The World Health Organization (WHO) said more than 30 million COVID-19 vaccine doses have already been administered in 47 mostly high-income countries.
WHO said this fact exposes glaring inequalities in access to this life-saving tool.
This revelation was made on January 15 as more than 2,800 scientists from 130 countries gathered in a virtual forum hosted by WHO to identify knowledge gaps and set research priorities for vaccines against COVID-19.
They discussed the safety and efficacy of existing vaccines and new candidates, ways to optimize limited supply, and the need for additional safety studies.
“The development and approval of several safe and effective vaccines less than a year after this virus was isolated and sequenced is an astounding scientific accomplishment,” said Dr Tedros Adhanom Ghebreyesus, WHO’s Director-General, in his opening remarks.
“The approval of the first few vaccines does not mean the job is done. Far from it. More vaccines are in the pipeline, which must be evaluated to ensure we have enough doses to vaccinate everyone,” Dr Ghebreyesus said.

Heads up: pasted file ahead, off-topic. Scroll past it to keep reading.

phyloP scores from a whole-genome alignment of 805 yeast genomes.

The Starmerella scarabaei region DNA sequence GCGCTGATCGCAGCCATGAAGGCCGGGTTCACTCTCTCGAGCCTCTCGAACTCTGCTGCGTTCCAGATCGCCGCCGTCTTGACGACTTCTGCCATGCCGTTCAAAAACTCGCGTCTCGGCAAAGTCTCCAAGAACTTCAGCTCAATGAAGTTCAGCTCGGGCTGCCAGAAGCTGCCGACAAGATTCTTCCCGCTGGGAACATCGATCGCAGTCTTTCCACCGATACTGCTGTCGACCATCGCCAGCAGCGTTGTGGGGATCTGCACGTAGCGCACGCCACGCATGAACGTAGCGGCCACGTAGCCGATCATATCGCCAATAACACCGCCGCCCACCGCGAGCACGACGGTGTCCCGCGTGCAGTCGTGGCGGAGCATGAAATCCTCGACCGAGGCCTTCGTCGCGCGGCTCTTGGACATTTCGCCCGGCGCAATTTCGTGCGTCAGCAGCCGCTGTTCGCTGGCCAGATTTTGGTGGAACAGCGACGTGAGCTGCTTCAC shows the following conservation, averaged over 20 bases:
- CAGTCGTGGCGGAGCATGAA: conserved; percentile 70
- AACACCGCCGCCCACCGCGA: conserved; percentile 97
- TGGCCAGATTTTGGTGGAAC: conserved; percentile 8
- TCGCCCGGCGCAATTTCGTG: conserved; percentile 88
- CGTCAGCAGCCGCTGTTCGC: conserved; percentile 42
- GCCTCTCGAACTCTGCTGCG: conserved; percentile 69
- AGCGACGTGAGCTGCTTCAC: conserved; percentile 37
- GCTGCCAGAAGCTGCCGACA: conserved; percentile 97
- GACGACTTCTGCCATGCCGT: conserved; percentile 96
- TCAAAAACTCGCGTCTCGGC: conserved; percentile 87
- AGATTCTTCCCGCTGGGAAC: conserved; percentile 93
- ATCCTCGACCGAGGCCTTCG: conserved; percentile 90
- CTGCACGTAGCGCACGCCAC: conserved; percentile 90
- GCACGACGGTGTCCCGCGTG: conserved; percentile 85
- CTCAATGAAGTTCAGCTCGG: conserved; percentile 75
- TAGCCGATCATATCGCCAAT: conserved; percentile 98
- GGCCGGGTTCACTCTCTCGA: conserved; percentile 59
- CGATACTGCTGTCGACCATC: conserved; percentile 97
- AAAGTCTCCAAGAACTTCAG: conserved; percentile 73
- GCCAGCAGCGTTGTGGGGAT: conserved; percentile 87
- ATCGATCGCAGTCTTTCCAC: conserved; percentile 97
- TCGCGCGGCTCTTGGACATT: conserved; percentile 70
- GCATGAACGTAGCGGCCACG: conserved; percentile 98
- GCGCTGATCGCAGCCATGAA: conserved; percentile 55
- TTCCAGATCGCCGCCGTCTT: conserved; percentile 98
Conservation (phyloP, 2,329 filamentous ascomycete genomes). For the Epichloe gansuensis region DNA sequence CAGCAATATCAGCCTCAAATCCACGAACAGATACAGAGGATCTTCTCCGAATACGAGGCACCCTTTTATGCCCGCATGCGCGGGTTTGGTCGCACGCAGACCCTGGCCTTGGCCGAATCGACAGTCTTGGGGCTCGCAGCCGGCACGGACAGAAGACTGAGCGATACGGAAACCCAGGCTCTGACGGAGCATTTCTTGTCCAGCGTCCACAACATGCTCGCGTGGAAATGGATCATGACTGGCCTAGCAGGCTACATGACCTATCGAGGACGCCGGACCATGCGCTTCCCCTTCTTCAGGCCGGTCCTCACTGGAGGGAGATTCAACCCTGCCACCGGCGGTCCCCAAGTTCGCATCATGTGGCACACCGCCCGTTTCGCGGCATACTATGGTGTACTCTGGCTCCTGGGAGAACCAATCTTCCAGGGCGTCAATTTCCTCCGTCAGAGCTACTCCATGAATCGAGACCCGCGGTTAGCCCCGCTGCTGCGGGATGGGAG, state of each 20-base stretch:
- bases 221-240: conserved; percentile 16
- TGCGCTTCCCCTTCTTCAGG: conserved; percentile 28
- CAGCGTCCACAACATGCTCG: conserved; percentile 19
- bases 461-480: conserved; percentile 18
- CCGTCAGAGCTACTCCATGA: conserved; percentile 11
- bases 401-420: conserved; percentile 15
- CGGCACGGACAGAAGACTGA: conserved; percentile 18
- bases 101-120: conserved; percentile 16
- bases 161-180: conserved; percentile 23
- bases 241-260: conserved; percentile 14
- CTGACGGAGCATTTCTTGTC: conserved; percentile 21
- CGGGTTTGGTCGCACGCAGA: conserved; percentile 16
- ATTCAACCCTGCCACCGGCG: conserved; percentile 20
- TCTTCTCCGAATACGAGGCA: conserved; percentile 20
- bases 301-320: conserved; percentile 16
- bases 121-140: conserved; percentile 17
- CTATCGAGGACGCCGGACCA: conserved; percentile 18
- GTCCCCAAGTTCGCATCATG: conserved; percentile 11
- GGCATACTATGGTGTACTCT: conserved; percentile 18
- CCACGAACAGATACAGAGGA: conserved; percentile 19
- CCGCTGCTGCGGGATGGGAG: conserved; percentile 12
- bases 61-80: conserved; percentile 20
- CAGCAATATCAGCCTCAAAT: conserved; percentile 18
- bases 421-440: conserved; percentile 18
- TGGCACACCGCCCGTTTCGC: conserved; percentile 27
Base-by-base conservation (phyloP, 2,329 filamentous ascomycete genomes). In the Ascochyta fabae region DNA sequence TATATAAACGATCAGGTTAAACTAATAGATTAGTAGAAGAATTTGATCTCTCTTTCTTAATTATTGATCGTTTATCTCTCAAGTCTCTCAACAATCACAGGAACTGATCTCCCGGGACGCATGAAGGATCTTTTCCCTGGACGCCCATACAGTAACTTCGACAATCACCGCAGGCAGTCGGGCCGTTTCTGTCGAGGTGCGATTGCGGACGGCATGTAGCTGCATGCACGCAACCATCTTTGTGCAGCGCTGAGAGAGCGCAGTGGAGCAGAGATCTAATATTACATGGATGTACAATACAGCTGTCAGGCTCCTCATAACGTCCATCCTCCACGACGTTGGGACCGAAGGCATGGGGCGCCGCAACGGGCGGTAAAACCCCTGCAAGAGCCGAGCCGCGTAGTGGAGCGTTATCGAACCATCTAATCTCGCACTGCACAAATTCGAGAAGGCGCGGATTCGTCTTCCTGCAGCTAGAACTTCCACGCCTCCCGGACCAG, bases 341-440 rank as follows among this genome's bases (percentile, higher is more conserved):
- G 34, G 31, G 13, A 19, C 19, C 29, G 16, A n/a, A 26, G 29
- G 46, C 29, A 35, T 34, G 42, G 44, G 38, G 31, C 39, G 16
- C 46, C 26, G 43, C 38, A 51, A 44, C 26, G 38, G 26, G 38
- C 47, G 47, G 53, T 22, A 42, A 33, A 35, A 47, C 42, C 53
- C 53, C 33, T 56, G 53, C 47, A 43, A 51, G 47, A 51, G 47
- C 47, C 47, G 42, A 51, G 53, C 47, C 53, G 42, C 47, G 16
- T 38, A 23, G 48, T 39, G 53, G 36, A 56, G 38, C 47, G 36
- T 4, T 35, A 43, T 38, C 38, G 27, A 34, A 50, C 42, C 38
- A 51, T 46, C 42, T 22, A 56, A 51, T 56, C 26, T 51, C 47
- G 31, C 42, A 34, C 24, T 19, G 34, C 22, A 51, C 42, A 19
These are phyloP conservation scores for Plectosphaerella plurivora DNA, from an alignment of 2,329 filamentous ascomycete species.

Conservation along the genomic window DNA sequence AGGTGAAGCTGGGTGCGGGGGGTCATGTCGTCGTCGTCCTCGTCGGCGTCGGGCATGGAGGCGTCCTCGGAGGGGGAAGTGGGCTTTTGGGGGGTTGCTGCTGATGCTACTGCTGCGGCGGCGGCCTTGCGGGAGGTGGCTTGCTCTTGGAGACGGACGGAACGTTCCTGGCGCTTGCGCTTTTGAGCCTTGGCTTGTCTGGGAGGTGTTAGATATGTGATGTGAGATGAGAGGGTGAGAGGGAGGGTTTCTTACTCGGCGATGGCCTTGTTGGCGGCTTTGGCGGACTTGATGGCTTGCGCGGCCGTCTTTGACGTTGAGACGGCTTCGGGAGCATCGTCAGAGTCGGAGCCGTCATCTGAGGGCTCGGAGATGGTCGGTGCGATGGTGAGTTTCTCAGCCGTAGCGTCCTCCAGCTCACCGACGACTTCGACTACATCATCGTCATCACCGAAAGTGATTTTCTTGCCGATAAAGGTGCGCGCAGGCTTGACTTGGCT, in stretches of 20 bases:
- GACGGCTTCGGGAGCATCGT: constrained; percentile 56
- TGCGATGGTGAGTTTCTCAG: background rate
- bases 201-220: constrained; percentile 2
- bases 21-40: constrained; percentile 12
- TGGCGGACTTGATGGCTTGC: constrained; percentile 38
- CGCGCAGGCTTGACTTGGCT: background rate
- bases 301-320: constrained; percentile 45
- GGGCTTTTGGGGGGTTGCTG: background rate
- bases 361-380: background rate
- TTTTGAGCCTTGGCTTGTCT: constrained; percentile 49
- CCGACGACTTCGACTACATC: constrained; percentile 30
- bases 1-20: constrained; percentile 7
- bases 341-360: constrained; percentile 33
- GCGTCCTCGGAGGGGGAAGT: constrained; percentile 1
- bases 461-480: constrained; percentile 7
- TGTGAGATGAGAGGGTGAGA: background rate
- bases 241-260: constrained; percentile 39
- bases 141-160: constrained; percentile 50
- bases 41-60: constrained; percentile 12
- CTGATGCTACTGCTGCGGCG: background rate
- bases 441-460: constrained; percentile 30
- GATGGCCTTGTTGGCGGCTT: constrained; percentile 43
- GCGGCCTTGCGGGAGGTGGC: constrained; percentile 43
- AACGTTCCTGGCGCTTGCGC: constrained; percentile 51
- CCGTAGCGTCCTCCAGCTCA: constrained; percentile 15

Experts agreed the need for critical research on administering vaccines in different target populations, as well as on vaccination delivery strategies and schedules. This includes trials, modelling and observational studies — all of which would help to inform policy.
They discussed the impact of emerging SARS-CoV-2 variants on the efficacy of vaccines, the impact of vaccines on transmission of infection, and the need to develop the next generation of vaccine platforms.
The BVI and other British Overseas Territories have been able to secure thousands of vaccine doses – free of cost – from the United Kingdom.
However, independent Caribbean countries that don’t have the safety net of a mother country are not as lucky. Recently, the Caribbean Community (CARICOM) said its members were ill-equipped to compete with developed countries for acquisition of adequate quantities of the vaccination.
CARICOM called on WHO to establish an arrangement under which access to the vaccination is not based on wealth and affluence, but on the recognition that COVID-19 represents a global challenge — a circumstance that ought to remove such discriminatory factors as affordability from the distribution equation.
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